Following the 2008 financial crisis, dozens of countries bailed out hundreds of banks, costing tax payers trillions of dollars. Clearly, something has to be done to share the burden.
The IMF has come up with the fairest idea
to share that burden: a global bank tax.
This obviously fair and simple way of ensuring that there's a big fund --
to bail out
banks tax payers in the event of the next another
financial crisis -- is now in danger of failing to become reality thanks
largely to Australia and Canada.
The arguments put forward by these two recalcitrant countries are as weak as they are irrelevant:
1. Neither country had to bail out any banks
2. Both countries have sound financial systems
3. Neither country plans to bail out Greece
These arguments, while true, are clearly not very neighbourly.
I mean, Australian and Canadian tax payers are pretty fair minded people (I've never been one myself, but I've met some) and would be happy to step up to the plate by paying higher bank charges to cover this tax. Australian bank charges are so extortionate already that a few more percent would hardly even be noticed.
Compare the Australian/Canadian arguments with those of the main proponents and you'll see how unfair these two countries are being.
America's argument is that banking and
finance is global (Goldman Suchs sells
junk bonds mortgage backed
securities in dozens of countries, for example) and therefore the pain should
be shared globally as well.
Sounds fair to me.
After all, when American tax payers bailed out over 700 banks, it was for the global financial good -- and not because banks were the top contributors to Barack Obama's presidential campaign.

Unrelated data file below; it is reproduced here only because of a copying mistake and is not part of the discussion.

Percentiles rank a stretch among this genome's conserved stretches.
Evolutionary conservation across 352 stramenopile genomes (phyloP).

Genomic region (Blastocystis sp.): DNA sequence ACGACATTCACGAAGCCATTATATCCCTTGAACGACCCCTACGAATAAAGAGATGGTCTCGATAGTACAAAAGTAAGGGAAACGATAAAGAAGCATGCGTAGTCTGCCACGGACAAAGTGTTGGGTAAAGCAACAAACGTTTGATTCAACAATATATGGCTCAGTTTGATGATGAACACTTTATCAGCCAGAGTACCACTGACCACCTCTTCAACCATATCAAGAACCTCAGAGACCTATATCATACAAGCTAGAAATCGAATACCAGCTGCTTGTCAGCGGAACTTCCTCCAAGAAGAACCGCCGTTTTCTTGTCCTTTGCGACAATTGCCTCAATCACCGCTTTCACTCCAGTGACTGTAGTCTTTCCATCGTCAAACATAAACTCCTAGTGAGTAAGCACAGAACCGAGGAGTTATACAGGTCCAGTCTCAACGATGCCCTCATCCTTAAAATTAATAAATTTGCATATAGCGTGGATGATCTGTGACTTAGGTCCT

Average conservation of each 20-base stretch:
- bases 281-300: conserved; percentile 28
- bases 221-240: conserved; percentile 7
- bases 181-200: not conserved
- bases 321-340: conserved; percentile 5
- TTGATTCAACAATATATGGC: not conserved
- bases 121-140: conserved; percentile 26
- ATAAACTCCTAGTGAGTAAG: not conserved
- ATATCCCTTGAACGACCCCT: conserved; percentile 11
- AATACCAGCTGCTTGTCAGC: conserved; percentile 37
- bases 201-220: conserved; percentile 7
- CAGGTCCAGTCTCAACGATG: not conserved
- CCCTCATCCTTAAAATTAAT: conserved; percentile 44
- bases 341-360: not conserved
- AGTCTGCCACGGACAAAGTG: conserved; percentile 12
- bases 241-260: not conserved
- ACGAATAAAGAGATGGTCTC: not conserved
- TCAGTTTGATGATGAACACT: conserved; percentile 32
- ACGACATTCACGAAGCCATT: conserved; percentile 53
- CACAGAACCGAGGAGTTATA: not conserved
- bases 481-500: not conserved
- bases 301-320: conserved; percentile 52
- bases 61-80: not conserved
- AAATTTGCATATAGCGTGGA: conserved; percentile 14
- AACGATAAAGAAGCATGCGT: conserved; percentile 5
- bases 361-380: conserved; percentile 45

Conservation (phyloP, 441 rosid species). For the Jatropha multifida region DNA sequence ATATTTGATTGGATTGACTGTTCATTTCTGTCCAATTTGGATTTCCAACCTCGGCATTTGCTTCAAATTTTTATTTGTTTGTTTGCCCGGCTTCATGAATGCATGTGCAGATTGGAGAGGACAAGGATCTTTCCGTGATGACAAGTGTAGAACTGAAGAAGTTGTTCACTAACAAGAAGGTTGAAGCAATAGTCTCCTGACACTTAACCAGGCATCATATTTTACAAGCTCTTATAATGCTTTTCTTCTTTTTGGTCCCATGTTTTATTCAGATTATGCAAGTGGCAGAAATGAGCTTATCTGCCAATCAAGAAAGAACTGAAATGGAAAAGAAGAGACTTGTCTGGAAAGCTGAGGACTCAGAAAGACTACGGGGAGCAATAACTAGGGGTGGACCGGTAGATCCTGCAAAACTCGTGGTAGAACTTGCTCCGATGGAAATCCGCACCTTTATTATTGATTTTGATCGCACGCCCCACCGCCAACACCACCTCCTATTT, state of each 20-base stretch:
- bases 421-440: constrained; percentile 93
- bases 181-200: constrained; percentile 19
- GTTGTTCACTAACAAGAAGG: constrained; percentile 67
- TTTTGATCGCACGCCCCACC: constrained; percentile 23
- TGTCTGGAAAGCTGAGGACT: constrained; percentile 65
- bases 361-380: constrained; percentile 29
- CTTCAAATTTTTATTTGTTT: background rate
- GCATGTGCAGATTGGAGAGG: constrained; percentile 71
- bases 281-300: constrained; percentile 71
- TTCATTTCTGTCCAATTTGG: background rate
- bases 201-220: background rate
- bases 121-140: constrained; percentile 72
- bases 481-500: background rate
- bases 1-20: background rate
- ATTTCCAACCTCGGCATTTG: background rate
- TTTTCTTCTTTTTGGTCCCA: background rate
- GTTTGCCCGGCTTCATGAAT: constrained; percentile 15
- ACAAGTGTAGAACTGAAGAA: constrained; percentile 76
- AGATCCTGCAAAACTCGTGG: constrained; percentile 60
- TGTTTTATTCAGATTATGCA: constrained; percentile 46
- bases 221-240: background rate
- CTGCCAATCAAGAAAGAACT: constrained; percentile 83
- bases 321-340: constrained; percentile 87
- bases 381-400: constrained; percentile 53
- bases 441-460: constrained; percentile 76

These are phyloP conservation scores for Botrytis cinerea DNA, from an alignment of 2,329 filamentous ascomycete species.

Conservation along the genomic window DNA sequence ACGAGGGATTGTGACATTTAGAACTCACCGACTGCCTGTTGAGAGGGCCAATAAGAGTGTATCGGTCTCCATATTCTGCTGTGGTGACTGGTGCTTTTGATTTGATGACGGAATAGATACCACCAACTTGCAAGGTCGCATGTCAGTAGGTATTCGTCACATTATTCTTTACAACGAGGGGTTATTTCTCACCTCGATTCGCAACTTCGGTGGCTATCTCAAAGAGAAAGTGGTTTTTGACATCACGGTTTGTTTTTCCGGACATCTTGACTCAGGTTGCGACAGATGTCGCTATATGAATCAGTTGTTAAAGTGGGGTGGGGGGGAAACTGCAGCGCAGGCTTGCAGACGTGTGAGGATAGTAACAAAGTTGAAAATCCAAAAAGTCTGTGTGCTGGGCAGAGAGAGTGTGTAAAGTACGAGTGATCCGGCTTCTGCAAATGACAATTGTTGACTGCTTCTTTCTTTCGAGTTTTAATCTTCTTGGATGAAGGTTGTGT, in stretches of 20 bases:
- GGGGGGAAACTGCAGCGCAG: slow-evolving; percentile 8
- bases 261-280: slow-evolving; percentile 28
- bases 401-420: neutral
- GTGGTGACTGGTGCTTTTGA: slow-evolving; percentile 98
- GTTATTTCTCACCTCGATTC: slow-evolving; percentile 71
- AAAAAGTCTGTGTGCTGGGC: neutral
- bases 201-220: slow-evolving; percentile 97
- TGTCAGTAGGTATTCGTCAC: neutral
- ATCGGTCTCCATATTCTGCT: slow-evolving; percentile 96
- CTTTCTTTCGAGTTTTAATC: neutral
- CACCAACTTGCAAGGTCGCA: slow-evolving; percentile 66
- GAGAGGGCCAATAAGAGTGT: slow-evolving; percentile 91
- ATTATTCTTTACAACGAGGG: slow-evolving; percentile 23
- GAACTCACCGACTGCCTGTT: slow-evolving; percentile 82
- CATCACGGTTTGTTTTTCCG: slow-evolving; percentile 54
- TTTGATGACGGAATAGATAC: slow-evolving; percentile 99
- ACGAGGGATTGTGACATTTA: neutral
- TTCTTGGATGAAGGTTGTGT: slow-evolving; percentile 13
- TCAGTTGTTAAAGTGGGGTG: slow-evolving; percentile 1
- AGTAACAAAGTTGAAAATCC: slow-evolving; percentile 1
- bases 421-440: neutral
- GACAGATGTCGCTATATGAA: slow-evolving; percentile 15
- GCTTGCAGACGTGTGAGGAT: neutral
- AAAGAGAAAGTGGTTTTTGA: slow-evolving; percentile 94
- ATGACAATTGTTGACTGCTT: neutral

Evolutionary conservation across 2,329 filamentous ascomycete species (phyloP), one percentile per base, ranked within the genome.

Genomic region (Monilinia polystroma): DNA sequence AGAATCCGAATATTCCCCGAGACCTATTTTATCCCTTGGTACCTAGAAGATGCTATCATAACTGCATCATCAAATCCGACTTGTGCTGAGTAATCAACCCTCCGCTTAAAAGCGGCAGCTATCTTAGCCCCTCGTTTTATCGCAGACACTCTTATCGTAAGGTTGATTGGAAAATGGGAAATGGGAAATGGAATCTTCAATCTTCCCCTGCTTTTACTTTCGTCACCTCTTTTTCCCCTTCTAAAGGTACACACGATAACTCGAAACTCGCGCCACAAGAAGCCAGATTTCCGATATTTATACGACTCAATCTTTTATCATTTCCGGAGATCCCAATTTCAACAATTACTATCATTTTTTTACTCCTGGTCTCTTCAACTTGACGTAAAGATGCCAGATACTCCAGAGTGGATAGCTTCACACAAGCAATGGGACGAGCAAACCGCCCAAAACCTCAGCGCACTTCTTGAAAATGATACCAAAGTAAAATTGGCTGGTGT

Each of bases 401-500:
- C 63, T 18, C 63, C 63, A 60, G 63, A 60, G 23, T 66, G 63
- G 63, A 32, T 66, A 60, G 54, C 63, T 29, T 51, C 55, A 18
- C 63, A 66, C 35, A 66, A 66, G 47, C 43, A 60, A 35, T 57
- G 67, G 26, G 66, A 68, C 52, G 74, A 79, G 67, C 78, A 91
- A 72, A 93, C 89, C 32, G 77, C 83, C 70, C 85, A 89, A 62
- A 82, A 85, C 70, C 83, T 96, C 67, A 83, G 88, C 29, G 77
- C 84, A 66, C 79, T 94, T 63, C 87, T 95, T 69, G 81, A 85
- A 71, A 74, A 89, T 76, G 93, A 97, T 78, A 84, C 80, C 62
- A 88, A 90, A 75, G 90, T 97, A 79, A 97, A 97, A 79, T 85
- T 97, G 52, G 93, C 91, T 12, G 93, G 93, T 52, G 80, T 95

And on the European end, Germany, France and the UK strongly support this tax. Sure, these countries had to bail out a few banks of their own, but it's more the community mindedness that's behind this push.
Specifically, they're worried about the European Community. Even more specifically, they want a great big slush fund to bail out Greece (initially), Ireland, Portugal, Spain, Italy, and then Greece a second and third time.
Fair enough. I'm worried about these countries as well. The idea of simply forcing them to live within their means is as repulsive to me as banks placing credit limits on VISA cars.
The two taxes being proposed are: a) a percentage of the on-balance sheet and "possibly" off-balance sheet items; and b) a percentage of bank profit plus total compensation.
This is awesome. Obama's 0.15% balance sheet tax alone would bring in $120 billion from JP Morgan's $80 trillion balance sheet in the first year. It may bankrupt JP Morgan and trigger another financial crisis, but at least we'll have the tools to deal with it!
If you feel as strongly about this as I do, write letters to the treasurers of Australia and Canada, enclosing cheques to the value of how much you would like to contribute to bail out failed US banks and mismanaged European governments.
I think JFK put it best when he said:
Ask not what your country can do for you.
Ask what you can do for someone else's country.